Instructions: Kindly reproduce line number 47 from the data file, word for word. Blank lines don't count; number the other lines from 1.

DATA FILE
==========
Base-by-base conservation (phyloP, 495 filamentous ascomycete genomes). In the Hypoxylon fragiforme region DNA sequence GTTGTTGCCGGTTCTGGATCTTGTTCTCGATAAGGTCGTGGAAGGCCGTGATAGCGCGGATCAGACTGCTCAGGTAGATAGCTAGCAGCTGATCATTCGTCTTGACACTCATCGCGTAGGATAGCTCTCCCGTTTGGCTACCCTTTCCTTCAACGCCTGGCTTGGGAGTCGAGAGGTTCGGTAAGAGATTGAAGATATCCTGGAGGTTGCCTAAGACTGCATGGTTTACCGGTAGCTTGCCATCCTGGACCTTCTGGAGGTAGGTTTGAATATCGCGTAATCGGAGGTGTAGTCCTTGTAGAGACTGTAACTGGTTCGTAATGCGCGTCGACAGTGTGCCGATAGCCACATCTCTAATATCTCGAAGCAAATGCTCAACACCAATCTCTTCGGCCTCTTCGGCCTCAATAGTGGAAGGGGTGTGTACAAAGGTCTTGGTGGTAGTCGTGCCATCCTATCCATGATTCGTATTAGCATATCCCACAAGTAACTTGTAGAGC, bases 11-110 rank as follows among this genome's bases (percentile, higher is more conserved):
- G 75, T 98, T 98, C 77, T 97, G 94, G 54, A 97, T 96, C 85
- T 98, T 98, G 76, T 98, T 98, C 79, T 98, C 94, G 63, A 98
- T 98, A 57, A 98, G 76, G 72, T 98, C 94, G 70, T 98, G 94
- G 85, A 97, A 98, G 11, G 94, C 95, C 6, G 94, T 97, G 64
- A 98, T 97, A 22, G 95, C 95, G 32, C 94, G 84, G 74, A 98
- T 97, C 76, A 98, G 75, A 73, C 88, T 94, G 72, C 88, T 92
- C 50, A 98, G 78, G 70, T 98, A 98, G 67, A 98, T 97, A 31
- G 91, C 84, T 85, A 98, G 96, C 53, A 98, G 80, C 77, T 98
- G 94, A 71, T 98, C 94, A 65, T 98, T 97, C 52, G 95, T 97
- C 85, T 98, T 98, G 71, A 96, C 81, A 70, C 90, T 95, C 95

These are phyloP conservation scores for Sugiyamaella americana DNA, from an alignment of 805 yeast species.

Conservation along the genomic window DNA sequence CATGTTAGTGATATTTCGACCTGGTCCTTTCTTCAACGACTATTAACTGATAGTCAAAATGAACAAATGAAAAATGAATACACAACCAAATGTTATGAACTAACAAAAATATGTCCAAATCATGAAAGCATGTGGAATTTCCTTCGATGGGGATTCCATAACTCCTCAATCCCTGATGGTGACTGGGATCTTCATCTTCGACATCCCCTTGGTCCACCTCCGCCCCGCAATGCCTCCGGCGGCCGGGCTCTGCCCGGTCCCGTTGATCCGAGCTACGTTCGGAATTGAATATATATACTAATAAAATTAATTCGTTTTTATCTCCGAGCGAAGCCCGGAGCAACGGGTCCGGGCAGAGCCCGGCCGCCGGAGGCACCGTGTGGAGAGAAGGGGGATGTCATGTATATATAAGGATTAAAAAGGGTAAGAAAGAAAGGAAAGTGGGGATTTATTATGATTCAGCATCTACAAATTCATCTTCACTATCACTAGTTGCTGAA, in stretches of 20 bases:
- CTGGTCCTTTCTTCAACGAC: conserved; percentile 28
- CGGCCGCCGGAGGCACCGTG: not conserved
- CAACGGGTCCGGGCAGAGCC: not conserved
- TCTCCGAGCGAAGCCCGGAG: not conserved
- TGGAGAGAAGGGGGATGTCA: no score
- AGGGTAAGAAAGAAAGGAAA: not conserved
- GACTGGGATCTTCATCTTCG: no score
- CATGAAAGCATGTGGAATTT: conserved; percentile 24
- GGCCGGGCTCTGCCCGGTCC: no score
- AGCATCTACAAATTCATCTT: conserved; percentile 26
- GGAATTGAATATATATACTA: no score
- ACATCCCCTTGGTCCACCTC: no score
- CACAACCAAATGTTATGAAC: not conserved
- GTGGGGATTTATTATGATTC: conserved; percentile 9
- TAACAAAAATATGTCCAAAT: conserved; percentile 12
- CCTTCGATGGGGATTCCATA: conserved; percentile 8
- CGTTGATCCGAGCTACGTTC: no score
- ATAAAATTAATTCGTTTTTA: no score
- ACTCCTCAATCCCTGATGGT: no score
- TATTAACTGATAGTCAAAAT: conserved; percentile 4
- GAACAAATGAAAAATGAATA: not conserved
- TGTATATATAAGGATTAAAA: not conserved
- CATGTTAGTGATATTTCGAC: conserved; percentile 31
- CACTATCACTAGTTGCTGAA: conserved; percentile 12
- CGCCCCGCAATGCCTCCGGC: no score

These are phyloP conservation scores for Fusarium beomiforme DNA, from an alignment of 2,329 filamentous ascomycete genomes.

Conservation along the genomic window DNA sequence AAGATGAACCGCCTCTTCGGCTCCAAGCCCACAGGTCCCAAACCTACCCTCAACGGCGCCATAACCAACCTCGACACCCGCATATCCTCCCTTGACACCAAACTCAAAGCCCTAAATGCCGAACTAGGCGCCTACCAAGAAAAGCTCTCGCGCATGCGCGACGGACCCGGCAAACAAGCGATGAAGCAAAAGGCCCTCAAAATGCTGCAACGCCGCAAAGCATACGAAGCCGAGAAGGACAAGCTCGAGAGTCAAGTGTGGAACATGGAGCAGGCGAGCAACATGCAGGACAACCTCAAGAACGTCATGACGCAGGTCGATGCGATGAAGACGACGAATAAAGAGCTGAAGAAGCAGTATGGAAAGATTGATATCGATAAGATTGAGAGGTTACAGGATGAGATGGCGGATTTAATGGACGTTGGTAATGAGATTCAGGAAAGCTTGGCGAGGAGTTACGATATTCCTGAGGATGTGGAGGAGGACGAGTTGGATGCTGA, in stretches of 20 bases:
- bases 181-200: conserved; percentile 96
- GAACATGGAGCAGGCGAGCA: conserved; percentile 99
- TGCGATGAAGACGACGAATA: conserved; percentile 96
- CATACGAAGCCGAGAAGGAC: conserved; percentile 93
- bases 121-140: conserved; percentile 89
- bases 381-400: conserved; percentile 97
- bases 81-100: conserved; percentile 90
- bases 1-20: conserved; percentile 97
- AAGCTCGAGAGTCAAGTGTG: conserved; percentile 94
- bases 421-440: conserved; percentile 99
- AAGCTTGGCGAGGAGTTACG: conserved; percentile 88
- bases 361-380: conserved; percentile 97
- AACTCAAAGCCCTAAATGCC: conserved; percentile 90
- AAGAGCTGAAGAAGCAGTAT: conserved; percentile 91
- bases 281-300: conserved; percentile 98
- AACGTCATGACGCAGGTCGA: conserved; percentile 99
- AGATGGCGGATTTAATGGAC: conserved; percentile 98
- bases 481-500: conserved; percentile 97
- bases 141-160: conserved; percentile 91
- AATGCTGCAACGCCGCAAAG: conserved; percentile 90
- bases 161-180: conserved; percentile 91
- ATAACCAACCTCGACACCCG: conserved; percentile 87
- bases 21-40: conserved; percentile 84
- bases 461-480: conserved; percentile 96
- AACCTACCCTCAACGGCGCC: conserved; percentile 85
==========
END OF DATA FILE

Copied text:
- bases 81-100: conserved; percentile 90